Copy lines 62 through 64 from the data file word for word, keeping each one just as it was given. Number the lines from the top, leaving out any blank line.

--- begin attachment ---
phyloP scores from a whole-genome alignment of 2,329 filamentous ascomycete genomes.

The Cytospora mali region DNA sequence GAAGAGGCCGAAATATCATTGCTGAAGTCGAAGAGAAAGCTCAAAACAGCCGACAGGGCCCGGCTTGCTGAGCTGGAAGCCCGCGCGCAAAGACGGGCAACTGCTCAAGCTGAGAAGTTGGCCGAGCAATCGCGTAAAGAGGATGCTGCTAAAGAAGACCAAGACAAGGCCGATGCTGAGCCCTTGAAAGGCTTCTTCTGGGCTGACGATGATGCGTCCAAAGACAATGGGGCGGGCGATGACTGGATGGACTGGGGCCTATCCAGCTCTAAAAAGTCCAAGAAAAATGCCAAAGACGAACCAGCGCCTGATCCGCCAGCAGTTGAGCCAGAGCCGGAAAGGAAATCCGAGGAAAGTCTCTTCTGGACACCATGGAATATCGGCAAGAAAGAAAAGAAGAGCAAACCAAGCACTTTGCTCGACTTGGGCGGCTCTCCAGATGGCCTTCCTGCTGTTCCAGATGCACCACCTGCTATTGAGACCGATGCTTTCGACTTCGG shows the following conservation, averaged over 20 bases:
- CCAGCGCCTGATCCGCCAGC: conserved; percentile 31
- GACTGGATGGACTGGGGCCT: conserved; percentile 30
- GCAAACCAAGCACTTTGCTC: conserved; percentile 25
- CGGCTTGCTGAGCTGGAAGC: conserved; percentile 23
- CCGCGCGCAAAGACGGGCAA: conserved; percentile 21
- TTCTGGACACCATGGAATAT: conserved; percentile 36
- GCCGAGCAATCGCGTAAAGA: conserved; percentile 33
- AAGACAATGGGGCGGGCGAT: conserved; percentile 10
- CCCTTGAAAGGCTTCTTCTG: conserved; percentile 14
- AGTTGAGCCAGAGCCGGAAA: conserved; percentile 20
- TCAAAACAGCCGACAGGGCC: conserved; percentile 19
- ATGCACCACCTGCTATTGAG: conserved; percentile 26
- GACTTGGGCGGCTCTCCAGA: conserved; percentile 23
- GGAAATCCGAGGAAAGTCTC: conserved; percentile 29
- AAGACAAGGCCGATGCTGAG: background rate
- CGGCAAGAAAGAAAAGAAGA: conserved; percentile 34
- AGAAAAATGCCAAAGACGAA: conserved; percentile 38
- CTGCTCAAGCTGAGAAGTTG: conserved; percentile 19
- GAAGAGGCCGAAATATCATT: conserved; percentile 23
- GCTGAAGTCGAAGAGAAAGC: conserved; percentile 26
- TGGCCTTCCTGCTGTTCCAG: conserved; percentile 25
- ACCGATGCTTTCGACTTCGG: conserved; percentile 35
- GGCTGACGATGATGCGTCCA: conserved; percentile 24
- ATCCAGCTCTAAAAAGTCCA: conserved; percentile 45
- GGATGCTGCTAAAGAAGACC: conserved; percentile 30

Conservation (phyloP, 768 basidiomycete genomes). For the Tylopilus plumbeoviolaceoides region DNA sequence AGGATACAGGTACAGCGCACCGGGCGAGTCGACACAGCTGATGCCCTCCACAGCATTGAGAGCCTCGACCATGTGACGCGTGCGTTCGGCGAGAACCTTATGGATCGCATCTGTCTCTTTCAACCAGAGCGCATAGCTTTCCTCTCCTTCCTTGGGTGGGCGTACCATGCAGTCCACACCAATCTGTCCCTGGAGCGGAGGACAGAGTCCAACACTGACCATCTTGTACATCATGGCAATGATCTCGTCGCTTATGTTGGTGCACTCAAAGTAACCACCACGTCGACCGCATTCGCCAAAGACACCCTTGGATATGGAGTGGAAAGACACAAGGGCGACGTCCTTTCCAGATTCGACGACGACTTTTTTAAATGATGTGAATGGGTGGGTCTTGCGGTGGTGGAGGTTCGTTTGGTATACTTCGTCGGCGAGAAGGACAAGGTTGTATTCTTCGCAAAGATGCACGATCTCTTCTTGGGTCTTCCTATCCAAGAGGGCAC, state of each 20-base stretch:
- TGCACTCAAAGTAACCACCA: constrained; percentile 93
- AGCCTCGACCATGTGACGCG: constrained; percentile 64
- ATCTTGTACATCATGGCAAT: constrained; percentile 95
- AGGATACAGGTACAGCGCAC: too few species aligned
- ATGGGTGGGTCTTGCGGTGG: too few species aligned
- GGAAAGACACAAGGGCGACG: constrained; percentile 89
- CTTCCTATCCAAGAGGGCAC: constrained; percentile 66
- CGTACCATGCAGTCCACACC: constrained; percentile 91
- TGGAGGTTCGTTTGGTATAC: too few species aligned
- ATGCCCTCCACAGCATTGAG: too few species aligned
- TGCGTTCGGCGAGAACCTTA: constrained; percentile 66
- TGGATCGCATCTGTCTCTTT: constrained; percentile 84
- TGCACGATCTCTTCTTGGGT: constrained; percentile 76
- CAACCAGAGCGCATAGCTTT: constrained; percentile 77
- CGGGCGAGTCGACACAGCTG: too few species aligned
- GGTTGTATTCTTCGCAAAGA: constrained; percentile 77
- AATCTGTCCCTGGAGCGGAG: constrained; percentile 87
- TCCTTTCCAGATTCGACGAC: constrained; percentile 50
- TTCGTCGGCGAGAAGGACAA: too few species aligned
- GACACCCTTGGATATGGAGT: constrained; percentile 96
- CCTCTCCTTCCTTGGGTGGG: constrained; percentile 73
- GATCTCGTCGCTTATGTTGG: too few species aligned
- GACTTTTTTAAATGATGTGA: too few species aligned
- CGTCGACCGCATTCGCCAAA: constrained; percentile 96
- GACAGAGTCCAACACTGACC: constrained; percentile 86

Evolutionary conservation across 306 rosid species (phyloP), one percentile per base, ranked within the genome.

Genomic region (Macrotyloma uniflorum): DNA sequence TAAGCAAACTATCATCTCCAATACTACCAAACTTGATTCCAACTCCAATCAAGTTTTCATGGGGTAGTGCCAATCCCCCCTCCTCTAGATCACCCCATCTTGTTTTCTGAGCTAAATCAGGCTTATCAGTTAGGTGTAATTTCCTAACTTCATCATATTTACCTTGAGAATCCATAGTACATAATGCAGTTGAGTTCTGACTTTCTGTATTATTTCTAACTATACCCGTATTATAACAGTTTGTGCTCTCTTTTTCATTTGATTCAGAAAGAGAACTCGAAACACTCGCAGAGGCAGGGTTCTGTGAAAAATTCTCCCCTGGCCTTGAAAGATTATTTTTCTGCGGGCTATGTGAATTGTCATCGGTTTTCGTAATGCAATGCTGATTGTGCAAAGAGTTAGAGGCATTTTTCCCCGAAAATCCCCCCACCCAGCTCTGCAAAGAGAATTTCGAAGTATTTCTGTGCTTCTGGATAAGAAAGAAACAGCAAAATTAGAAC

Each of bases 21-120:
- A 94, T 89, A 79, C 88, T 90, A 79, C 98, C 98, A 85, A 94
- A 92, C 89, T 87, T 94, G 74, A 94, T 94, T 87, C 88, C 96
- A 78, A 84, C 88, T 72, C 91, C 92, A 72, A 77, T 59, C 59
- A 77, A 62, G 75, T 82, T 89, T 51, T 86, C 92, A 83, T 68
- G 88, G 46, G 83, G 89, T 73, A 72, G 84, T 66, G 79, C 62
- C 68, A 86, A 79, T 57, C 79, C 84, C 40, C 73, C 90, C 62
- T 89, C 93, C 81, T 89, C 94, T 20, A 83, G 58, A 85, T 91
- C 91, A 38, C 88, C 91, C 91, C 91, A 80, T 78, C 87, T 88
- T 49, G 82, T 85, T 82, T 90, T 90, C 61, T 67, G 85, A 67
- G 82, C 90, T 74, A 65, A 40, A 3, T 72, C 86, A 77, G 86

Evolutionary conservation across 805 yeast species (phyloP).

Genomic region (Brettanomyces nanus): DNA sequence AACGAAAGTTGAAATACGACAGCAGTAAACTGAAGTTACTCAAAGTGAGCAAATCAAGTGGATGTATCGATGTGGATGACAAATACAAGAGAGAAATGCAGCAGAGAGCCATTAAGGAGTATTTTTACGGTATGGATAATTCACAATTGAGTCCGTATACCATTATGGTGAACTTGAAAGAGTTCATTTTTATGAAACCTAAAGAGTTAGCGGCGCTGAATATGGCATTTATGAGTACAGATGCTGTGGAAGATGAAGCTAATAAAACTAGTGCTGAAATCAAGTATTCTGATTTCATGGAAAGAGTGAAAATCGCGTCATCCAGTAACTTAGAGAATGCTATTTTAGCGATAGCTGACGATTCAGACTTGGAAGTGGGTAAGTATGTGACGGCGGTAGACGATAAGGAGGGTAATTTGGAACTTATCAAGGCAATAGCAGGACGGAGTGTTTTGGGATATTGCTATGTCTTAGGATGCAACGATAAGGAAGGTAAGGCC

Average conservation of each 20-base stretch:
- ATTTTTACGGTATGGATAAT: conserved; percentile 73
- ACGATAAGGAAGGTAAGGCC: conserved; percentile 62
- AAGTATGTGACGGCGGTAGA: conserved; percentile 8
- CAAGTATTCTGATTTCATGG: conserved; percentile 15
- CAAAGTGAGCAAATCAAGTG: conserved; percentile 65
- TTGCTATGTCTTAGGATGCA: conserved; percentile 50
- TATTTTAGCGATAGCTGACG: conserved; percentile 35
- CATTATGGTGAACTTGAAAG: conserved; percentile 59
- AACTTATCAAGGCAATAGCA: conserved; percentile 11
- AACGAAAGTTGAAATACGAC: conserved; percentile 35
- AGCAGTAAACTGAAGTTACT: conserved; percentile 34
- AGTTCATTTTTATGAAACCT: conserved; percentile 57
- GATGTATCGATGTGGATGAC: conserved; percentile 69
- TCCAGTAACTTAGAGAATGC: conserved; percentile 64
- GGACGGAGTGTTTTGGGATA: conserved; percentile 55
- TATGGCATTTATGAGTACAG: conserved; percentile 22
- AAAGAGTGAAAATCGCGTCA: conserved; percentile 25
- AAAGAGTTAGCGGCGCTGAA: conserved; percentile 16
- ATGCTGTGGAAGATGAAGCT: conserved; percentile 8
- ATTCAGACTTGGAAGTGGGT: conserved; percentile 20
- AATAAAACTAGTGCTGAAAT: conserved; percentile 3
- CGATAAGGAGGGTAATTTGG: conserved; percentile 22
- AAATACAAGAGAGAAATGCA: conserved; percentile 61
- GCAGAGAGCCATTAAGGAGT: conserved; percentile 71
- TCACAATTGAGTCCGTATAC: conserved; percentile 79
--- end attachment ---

- C 68, A 86, A 79, T 57, C 79, C 84, C 40, C 73, C 90, C 62
- T 89, C 93, C 81, T 89, C 94, T 20, A 83, G 58, A 85, T 91
- C 91, A 38, C 88, C 91, C 91, C 91, A 80, T 78, C 87, T 88